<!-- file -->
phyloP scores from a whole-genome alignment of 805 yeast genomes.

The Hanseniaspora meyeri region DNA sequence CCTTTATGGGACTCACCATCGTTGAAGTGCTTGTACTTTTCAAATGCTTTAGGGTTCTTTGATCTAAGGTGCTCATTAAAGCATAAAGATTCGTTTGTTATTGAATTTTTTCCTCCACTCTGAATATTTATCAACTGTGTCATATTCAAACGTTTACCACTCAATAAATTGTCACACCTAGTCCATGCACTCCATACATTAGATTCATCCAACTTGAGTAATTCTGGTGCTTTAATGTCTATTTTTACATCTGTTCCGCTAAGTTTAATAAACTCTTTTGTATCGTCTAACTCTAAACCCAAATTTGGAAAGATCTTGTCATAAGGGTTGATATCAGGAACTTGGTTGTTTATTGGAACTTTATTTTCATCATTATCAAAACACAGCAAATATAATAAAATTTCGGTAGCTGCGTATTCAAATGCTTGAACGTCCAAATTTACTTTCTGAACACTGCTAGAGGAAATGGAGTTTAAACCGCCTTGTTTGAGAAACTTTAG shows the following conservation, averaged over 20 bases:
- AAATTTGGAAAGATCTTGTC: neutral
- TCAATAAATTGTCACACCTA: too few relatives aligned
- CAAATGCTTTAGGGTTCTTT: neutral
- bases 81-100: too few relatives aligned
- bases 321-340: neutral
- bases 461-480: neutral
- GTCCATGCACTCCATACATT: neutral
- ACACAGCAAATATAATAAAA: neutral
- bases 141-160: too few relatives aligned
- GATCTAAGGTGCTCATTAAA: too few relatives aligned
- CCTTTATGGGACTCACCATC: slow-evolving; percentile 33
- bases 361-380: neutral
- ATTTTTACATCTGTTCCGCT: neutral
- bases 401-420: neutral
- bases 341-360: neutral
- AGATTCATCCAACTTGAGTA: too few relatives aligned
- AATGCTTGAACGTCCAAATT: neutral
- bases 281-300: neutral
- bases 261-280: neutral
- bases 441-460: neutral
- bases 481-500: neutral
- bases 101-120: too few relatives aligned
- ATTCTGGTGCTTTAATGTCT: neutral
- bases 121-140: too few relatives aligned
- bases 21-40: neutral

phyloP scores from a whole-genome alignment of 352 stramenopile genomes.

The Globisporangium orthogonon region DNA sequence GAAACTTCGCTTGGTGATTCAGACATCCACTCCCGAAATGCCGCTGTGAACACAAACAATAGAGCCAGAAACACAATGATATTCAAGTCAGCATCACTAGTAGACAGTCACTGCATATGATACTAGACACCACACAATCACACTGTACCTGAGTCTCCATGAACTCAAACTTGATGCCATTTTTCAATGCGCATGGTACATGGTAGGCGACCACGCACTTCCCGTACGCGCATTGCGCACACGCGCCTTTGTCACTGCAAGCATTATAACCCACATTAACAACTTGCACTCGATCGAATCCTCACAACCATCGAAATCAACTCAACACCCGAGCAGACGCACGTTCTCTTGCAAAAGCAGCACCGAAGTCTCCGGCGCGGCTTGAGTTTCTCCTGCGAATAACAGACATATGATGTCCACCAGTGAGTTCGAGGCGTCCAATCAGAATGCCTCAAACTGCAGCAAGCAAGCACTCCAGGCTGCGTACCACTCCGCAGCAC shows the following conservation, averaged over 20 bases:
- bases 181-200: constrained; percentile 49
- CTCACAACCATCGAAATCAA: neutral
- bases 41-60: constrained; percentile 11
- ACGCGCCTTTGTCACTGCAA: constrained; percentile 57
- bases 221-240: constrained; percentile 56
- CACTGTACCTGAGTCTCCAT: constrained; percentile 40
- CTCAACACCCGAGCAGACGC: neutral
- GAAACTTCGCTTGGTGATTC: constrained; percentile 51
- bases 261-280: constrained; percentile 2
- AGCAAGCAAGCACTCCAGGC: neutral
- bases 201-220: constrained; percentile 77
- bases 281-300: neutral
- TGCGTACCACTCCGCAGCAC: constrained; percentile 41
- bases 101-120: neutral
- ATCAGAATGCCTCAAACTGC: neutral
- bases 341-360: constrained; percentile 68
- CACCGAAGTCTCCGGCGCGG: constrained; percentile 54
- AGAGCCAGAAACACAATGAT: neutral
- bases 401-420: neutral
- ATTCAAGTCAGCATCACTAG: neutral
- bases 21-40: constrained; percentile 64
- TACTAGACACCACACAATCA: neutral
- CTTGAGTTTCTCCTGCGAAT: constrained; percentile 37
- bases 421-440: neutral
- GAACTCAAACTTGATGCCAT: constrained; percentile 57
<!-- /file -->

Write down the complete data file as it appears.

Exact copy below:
phyloP scores from a whole-genome alignment of 805 yeast genomes.

The Hanseniaspora meyeri region DNA sequence CCTTTATGGGACTCACCATCGTTGAAGTGCTTGTACTTTTCAAATGCTTTAGGGTTCTTTGATCTAAGGTGCTCATTAAAGCATAAAGATTCGTTTGTTATTGAATTTTTTCCTCCACTCTGAATATTTATCAACTGTGTCATATTCAAACGTTTACCACTCAATAAATTGTCACACCTAGTCCATGCACTCCATACATTAGATTCATCCAACTTGAGTAATTCTGGTGCTTTAATGTCTATTTTTACATCTGTTCCGCTAAGTTTAATAAACTCTTTTGTATCGTCTAACTCTAAACCCAAATTTGGAAAGATCTTGTCATAAGGGTTGATATCAGGAACTTGGTTGTTTATTGGAACTTTATTTTCATCATTATCAAAACACAGCAAATATAATAAAATTTCGGTAGCTGCGTATTCAAATGCTTGAACGTCCAAATTTACTTTCTGAACACTGCTAGAGGAAATGGAGTTTAAACCGCCTTGTTTGAGAAACTTTAG shows the following conservation, averaged over 20 bases:
- AAATTTGGAAAGATCTTGTC: neutral
- TCAATAAATTGTCACACCTA: too few relatives aligned
- CAAATGCTTTAGGGTTCTTT: neutral
- bases 81-100: too few relatives aligned
- bases 321-340: neutral
- bases 461-480: neutral
- GTCCATGCACTCCATACATT: neutral
- ACACAGCAAATATAATAAAA: neutral
- bases 141-160: too few relatives aligned
- GATCTAAGGTGCTCATTAAA: too few relatives aligned
- CCTTTATGGGACTCACCATC: slow-evolving; percentile 33
- bases 361-380: neutral
- ATTTTTACATCTGTTCCGCT: neutral
- bases 401-420: neutral
- bases 341-360: neutral
- AGATTCATCCAACTTGAGTA: too few relatives aligned
- AATGCTTGAACGTCCAAATT: neutral
- bases 281-300: neutral
- bases 261-280: neutral
- bases 441-460: neutral
- bases 481-500: neutral
- bases 101-120: too few relatives aligned
- ATTCTGGTGCTTTAATGTCT: neutral
- bases 121-140: too few relatives aligned
- bases 21-40: neutral

phyloP scores from a whole-genome alignment of 352 stramenopile genomes.

The Globisporangium orthogonon region DNA sequence GAAACTTCGCTTGGTGATTCAGACATCCACTCCCGAAATGCCGCTGTGAACACAAACAATAGAGCCAGAAACACAATGATATTCAAGTCAGCATCACTAGTAGACAGTCACTGCATATGATACTAGACACCACACAATCACACTGTACCTGAGTCTCCATGAACTCAAACTTGATGCCATTTTTCAATGCGCATGGTACATGGTAGGCGACCACGCACTTCCCGTACGCGCATTGCGCACACGCGCCTTTGTCACTGCAAGCATTATAACCCACATTAACAACTTGCACTCGATCGAATCCTCACAACCATCGAAATCAACTCAACACCCGAGCAGACGCACGTTCTCTTGCAAAAGCAGCACCGAAGTCTCCGGCGCGGCTTGAGTTTCTCCTGCGAATAACAGACATATGATGTCCACCAGTGAGTTCGAGGCGTCCAATCAGAATGCCTCAAACTGCAGCAAGCAAGCACTCCAGGCTGCGTACCACTCCGCAGCAC shows the following conservation, averaged over 20 bases:
- bases 181-200: constrained; percentile 49
- CTCACAACCATCGAAATCAA: neutral
- bases 41-60: constrained; percentile 11
- ACGCGCCTTTGTCACTGCAA: constrained; percentile 57
- bases 221-240: constrained; percentile 56
- CACTGTACCTGAGTCTCCAT: constrained; percentile 40
- CTCAACACCCGAGCAGACGC: neutral
- GAAACTTCGCTTGGTGATTC: constrained; percentile 51
- bases 261-280: constrained; percentile 2
- AGCAAGCAAGCACTCCAGGC: neutral
- bases 201-220: constrained; percentile 77
- bases 281-300: neutral
- TGCGTACCACTCCGCAGCAC: constrained; percentile 41
- bases 101-120: neutral
- ATCAGAATGCCTCAAACTGC: neutral
- bases 341-360: constrained; percentile 68
- CACCGAAGTCTCCGGCGCGG: constrained; percentile 54
- AGAGCCAGAAACACAATGAT: neutral
- bases 401-420: neutral
- ATTCAAGTCAGCATCACTAG: neutral
- bases 21-40: constrained; percentile 64
- TACTAGACACCACACAATCA: neutral
- CTTGAGTTTCTCCTGCGAAT: constrained; percentile 37
- bases 421-440: neutral
- GAACTCAAACTTGATGCCAT: constrained; percentile 57